>>> Chair Sosa in the spotlight this week, former West Miami mayor elected to commission in 2001, had $210,000 net worth for 2012, down from $439,000 a few years before

Miami-Dade County Commission Chair Rebeca Sosa is in the spotlight this week and prior to being elected to the 13-member commission, she was the mayor of West Miami. She ran for the Commission District 6 seat when then ex commissioner Pedro Reboredo, had to resign his seat in a plea deal with the state attorney’s office in 2001, and Sosa a Republican has been reelected ever since. The Commission elected her chair for 2013 2014, and she loves following the “process,” and fighting for Miami-Dade County getting its fair share of state and federal funding. The educator recently stressed to the Secretary of FDOT the county wants its share of transportation dollars, since Miami-Dade is a donor community and represents around 30 percent of the state’s tax revenue, said Florida CFO Jeff Atwater a few months ago.

She also supported the review of the governance of Jackson Health System, and Sosa thought a “not-for-profit model,” might have been a better model for JHS. However, the commission at the time shot down that idea a few years ago.  Sosa is also planning to open up her 2014 reelection campaign account for another run on the commission, after all the county’s budget hearings are done in September, she told the Watchdog Report recently. In addition, she works for the Miami-Dade Public Schools, and keeps very accurate time cards with her employeer, and the grandmother loves to take cruises with her husband.


What do we know about her finances?

Sosa through Dec. 2012 had a net worth of $210,000, which is down from $439,000 a few years before and she lists $27,500 in household goods. To see the full disclosure report go to:

>>> Vice Chair Bell in the spotlight, elected in 2010, had $274,000 net worth through 2012

Miami-Dade County Commission vice Chair Lynda Bell is in the spotlight this week, and the former Homestead Mayor won the District 8 seat vacated by long serving Commissioner Katy Sorenson, in a tight race in 2010. She is on a host of committees and county organizations like the Commission’s Sports Commission and has taken a couple of international trade missions, most recently to Asia promoting the Port of Miami and South Florida in general.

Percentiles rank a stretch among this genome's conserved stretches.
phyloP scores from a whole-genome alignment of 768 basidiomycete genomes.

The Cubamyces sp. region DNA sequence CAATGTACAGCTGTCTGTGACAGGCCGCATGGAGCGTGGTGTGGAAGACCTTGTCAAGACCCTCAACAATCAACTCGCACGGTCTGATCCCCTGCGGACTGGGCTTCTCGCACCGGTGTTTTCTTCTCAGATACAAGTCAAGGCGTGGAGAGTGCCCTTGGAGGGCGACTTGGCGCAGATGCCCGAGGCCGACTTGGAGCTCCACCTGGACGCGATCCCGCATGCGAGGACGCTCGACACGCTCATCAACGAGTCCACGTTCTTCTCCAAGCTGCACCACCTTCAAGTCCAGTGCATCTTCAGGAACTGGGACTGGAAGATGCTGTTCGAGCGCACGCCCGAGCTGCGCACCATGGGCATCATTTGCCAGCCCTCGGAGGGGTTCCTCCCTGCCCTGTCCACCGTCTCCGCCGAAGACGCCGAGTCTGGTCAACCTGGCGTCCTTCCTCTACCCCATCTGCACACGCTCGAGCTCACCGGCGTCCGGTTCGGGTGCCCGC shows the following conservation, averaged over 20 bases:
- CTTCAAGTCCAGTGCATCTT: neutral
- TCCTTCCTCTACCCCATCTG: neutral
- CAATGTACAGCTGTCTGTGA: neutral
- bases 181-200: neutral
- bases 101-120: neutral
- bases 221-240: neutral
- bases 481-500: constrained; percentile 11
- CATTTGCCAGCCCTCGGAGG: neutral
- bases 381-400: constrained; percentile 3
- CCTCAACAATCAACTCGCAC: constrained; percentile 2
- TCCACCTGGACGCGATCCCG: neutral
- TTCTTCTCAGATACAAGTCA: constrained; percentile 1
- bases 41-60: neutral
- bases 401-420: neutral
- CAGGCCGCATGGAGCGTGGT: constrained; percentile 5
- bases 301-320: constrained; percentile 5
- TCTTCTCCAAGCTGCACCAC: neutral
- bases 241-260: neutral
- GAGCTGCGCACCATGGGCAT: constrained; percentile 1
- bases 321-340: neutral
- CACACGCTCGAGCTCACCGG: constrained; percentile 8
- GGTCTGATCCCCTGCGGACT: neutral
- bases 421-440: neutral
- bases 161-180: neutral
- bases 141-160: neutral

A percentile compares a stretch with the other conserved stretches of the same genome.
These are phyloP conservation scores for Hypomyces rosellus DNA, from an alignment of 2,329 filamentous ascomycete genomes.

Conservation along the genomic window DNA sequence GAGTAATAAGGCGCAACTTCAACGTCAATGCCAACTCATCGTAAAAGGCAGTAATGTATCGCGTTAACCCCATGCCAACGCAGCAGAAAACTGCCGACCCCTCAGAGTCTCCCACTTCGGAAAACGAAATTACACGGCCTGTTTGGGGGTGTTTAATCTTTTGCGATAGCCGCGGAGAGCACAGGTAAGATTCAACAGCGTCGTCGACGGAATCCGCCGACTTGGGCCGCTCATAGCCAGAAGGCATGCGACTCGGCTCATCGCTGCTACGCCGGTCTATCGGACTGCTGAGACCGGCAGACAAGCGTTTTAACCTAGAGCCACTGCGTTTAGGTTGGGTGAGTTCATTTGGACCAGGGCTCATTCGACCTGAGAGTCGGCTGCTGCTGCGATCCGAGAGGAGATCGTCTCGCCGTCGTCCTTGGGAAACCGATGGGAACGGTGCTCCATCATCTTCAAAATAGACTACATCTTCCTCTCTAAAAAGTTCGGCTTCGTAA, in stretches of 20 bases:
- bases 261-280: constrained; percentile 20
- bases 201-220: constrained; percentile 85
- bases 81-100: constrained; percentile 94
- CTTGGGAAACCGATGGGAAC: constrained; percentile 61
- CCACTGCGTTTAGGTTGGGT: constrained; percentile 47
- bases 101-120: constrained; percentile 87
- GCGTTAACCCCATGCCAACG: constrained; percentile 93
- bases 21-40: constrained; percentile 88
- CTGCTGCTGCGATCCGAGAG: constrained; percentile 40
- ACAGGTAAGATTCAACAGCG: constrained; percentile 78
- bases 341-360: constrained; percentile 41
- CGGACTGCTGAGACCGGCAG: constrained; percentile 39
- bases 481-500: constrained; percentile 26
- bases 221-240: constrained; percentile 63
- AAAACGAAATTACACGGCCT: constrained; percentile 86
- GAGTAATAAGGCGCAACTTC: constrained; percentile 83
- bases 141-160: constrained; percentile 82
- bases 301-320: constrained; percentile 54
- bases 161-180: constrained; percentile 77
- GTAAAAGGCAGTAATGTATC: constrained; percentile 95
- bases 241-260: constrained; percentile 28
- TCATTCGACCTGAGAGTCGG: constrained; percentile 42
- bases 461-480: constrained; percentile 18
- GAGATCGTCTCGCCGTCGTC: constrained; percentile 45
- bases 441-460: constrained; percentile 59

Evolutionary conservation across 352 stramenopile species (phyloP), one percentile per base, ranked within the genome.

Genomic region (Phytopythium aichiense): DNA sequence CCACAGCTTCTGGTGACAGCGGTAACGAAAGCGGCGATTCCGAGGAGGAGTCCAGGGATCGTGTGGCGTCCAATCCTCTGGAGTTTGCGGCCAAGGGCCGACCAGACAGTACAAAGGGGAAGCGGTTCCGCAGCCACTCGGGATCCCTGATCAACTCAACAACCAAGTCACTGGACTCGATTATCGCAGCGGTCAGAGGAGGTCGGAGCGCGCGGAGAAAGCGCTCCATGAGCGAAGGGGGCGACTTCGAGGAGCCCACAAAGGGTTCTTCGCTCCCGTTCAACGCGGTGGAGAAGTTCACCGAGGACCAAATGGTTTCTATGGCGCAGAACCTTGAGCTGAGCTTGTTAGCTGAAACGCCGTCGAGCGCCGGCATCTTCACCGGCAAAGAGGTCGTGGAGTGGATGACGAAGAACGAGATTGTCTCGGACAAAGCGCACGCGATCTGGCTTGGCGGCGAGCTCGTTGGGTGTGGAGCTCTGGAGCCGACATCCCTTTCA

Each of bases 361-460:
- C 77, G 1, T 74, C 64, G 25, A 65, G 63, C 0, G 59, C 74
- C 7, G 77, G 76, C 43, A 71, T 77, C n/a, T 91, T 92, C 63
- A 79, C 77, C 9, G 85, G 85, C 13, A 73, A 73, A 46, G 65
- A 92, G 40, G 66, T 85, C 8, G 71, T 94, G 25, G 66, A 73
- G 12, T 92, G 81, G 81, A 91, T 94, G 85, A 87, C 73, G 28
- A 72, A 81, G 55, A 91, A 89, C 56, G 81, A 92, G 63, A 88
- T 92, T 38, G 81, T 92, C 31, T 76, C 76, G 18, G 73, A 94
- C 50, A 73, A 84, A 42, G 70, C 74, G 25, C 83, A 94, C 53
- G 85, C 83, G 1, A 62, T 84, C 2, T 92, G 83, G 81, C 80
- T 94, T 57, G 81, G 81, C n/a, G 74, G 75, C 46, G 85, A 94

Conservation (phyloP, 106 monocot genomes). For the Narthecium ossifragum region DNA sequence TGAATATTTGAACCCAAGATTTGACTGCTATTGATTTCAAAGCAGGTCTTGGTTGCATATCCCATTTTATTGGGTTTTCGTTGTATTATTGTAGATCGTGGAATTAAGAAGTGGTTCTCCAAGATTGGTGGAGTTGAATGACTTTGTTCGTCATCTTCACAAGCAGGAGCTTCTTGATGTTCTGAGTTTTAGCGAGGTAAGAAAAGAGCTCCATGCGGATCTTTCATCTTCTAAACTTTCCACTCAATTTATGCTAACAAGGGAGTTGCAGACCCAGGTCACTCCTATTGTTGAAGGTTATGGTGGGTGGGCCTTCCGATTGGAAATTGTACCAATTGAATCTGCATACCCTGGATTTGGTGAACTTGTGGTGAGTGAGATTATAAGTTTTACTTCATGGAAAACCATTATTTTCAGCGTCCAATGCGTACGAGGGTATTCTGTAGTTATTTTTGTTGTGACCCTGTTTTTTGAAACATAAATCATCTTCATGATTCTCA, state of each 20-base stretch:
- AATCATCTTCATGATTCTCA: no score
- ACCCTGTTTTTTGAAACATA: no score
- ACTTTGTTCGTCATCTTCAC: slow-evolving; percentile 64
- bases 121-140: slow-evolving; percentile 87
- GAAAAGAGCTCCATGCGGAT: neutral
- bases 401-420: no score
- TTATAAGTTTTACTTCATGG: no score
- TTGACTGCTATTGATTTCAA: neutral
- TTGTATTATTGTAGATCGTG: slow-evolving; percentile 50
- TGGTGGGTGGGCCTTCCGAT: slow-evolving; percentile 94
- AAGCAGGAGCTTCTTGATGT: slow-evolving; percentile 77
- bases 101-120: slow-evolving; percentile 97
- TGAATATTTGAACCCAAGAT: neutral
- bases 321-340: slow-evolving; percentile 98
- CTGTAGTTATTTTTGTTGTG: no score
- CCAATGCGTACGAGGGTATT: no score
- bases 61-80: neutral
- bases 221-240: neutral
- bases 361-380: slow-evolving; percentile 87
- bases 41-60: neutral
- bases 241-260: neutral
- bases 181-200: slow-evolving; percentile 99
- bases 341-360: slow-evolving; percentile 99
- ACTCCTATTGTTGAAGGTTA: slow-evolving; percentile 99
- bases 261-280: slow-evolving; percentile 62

What do we know about her finances?

Bell through 2012 had a net worth of $274,486 and she lists $50,000 in household goods and to see her financial disclosure report go to

>>> Pres release: Governor Rick Scott today announced the appointments of Adrian Alfonso, Philip “Flip” Gassman, and Gordon “Eric” Knowles to the Early Learning Coalition of Miami-Dade/Monroe.

Alfonso, 33, of Miami, is a partner with PerezAbreu, Alguerrebere, Suerio and Torres, PL. He succeeds Octavio Verdeja and is appointed as chair for a term beginning July 25, 2013, and ending April 30, 2017.

Gassman, 48, of Miami, is the executive vice president and managing director of professional and executive banking for Marquis Bank. He fills a vacant seat and is appointed for a term beginning July 25, 2013, and ending April 30, 2015.

Knowles, 57, of Fort Lauderdale, is semi retired and was previously senior director of government affairs for the Miami Dolphins. He succeeds Gerald Schwartz and is appointed for a term beginning July 25, 2013, and ending April 30, 2016.


For January – June 2013, Greater Miami and the Beaches showed increases vs. 2012, ranking #3 in Revenue Per Available Room (RevPar) at $157.68, #3 in Average Daily Room Rate (ADR) at $194.41 and #3 in Average Daily Occupancy at 81.1%, among top the Top 25 Markets in the U.S. Smith Travel Research compares the top markets in the United States based on Revenue Per Available Room (RevPar), Average Daily Room Rate (ADR) and Occupancy.

Market $ % Change vs. 2012
1. New York $198.54 +7.5%
2. Oahu Island $172.18 +16.1%
#3. Miami $157.68 +11.7%
4. San Francisco $140.85 +10.9%
5. Boston $110.30 +2.6%